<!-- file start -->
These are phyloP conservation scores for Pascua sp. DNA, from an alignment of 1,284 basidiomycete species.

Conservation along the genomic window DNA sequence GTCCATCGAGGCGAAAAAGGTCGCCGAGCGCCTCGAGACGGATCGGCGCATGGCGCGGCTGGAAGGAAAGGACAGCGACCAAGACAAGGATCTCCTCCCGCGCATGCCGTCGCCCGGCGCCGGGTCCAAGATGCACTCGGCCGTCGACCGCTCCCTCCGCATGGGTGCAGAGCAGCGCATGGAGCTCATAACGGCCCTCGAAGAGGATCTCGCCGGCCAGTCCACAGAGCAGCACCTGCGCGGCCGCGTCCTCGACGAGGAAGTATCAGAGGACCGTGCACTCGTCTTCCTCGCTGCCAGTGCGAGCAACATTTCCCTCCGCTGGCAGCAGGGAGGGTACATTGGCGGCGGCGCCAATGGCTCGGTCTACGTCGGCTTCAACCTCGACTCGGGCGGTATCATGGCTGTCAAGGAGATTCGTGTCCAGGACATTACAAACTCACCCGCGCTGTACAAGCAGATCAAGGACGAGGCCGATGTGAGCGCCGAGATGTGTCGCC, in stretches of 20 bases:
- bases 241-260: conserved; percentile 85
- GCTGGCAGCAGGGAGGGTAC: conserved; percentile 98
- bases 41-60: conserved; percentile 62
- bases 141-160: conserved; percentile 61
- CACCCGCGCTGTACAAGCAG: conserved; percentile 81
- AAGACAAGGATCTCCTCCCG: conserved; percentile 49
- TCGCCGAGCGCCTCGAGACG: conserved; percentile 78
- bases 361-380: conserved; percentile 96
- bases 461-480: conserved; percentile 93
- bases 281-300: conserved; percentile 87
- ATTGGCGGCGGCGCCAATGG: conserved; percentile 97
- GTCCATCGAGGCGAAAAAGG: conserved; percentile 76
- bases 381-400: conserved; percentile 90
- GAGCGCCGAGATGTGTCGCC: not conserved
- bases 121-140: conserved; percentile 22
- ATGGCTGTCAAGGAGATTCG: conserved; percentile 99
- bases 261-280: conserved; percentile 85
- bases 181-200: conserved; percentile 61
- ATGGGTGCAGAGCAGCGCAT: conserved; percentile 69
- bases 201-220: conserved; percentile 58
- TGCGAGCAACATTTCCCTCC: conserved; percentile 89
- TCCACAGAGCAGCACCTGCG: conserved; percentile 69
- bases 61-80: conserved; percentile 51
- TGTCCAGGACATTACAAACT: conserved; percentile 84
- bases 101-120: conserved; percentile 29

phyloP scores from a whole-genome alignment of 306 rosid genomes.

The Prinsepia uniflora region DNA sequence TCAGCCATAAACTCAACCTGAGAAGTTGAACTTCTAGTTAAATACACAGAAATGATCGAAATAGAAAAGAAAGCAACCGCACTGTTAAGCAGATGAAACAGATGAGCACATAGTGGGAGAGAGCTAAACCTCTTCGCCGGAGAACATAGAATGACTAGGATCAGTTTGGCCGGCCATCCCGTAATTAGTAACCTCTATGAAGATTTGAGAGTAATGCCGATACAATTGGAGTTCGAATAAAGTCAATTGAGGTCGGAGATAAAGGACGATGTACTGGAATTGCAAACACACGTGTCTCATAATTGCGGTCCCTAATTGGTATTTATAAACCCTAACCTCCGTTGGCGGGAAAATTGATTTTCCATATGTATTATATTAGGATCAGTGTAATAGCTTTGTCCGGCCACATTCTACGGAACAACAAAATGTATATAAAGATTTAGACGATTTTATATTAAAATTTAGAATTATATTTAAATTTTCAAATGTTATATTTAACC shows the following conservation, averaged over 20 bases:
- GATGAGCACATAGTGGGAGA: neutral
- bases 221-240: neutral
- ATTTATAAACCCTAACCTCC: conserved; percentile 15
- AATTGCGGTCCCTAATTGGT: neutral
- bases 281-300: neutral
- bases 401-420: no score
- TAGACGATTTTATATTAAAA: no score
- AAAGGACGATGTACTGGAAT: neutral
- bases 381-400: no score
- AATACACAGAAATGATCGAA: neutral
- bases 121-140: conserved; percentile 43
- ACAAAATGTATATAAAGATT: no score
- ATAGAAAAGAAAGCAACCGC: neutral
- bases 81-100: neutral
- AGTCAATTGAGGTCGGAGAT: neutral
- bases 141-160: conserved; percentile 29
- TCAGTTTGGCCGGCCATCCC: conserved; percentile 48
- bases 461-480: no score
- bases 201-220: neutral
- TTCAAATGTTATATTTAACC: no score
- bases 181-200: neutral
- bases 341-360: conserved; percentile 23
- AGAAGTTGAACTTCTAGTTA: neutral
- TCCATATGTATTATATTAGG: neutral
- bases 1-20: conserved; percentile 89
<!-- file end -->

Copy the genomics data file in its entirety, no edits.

These are phyloP conservation scores for Pascua sp. DNA, from an alignment of 1,284 basidiomycete species.

Conservation along the genomic window DNA sequence GTCCATCGAGGCGAAAAAGGTCGCCGAGCGCCTCGAGACGGATCGGCGCATGGCGCGGCTGGAAGGAAAGGACAGCGACCAAGACAAGGATCTCCTCCCGCGCATGCCGTCGCCCGGCGCCGGGTCCAAGATGCACTCGGCCGTCGACCGCTCCCTCCGCATGGGTGCAGAGCAGCGCATGGAGCTCATAACGGCCCTCGAAGAGGATCTCGCCGGCCAGTCCACAGAGCAGCACCTGCGCGGCCGCGTCCTCGACGAGGAAGTATCAGAGGACCGTGCACTCGTCTTCCTCGCTGCCAGTGCGAGCAACATTTCCCTCCGCTGGCAGCAGGGAGGGTACATTGGCGGCGGCGCCAATGGCTCGGTCTACGTCGGCTTCAACCTCGACTCGGGCGGTATCATGGCTGTCAAGGAGATTCGTGTCCAGGACATTACAAACTCACCCGCGCTGTACAAGCAGATCAAGGACGAGGCCGATGTGAGCGCCGAGATGTGTCGCC, in stretches of 20 bases:
- bases 241-260: conserved; percentile 85
- GCTGGCAGCAGGGAGGGTAC: conserved; percentile 98
- bases 41-60: conserved; percentile 62
- bases 141-160: conserved; percentile 61
- CACCCGCGCTGTACAAGCAG: conserved; percentile 81
- AAGACAAGGATCTCCTCCCG: conserved; percentile 49
- TCGCCGAGCGCCTCGAGACG: conserved; percentile 78
- bases 361-380: conserved; percentile 96
- bases 461-480: conserved; percentile 93
- bases 281-300: conserved; percentile 87
- ATTGGCGGCGGCGCCAATGG: conserved; percentile 97
- GTCCATCGAGGCGAAAAAGG: conserved; percentile 76
- bases 381-400: conserved; percentile 90
- GAGCGCCGAGATGTGTCGCC: not conserved
- bases 121-140: conserved; percentile 22
- ATGGCTGTCAAGGAGATTCG: conserved; percentile 99
- bases 261-280: conserved; percentile 85
- bases 181-200: conserved; percentile 61
- ATGGGTGCAGAGCAGCGCAT: conserved; percentile 69
- bases 201-220: conserved; percentile 58
- TGCGAGCAACATTTCCCTCC: conserved; percentile 89
- TCCACAGAGCAGCACCTGCG: conserved; percentile 69
- bases 61-80: conserved; percentile 51
- TGTCCAGGACATTACAAACT: conserved; percentile 84
- bases 101-120: conserved; percentile 29

phyloP scores from a whole-genome alignment of 306 rosid genomes.

The Prinsepia uniflora region DNA sequence TCAGCCATAAACTCAACCTGAGAAGTTGAACTTCTAGTTAAATACACAGAAATGATCGAAATAGAAAAGAAAGCAACCGCACTGTTAAGCAGATGAAACAGATGAGCACATAGTGGGAGAGAGCTAAACCTCTTCGCCGGAGAACATAGAATGACTAGGATCAGTTTGGCCGGCCATCCCGTAATTAGTAACCTCTATGAAGATTTGAGAGTAATGCCGATACAATTGGAGTTCGAATAAAGTCAATTGAGGTCGGAGATAAAGGACGATGTACTGGAATTGCAAACACACGTGTCTCATAATTGCGGTCCCTAATTGGTATTTATAAACCCTAACCTCCGTTGGCGGGAAAATTGATTTTCCATATGTATTATATTAGGATCAGTGTAATAGCTTTGTCCGGCCACATTCTACGGAACAACAAAATGTATATAAAGATTTAGACGATTTTATATTAAAATTTAGAATTATATTTAAATTTTCAAATGTTATATTTAACC shows the following conservation, averaged over 20 bases:
- GATGAGCACATAGTGGGAGA: neutral
- bases 221-240: neutral
- ATTTATAAACCCTAACCTCC: conserved; percentile 15
- AATTGCGGTCCCTAATTGGT: neutral
- bases 281-300: neutral
- bases 401-420: no score
- TAGACGATTTTATATTAAAA: no score
- AAAGGACGATGTACTGGAAT: neutral
- bases 381-400: no score
- AATACACAGAAATGATCGAA: neutral
- bases 121-140: conserved; percentile 43
- ACAAAATGTATATAAAGATT: no score
- ATAGAAAAGAAAGCAACCGC: neutral
- bases 81-100: neutral
- AGTCAATTGAGGTCGGAGAT: neutral
- bases 141-160: conserved; percentile 29
- TCAGTTTGGCCGGCCATCCC: conserved; percentile 48
- bases 461-480: no score
- bases 201-220: neutral
- TTCAAATGTTATATTTAACC: no score
- bases 181-200: neutral
- bases 341-360: conserved; percentile 23
- AGAAGTTGAACTTCTAGTTA: neutral
- TCCATATGTATTATATTAGG: neutral
- bases 1-20: conserved; percentile 89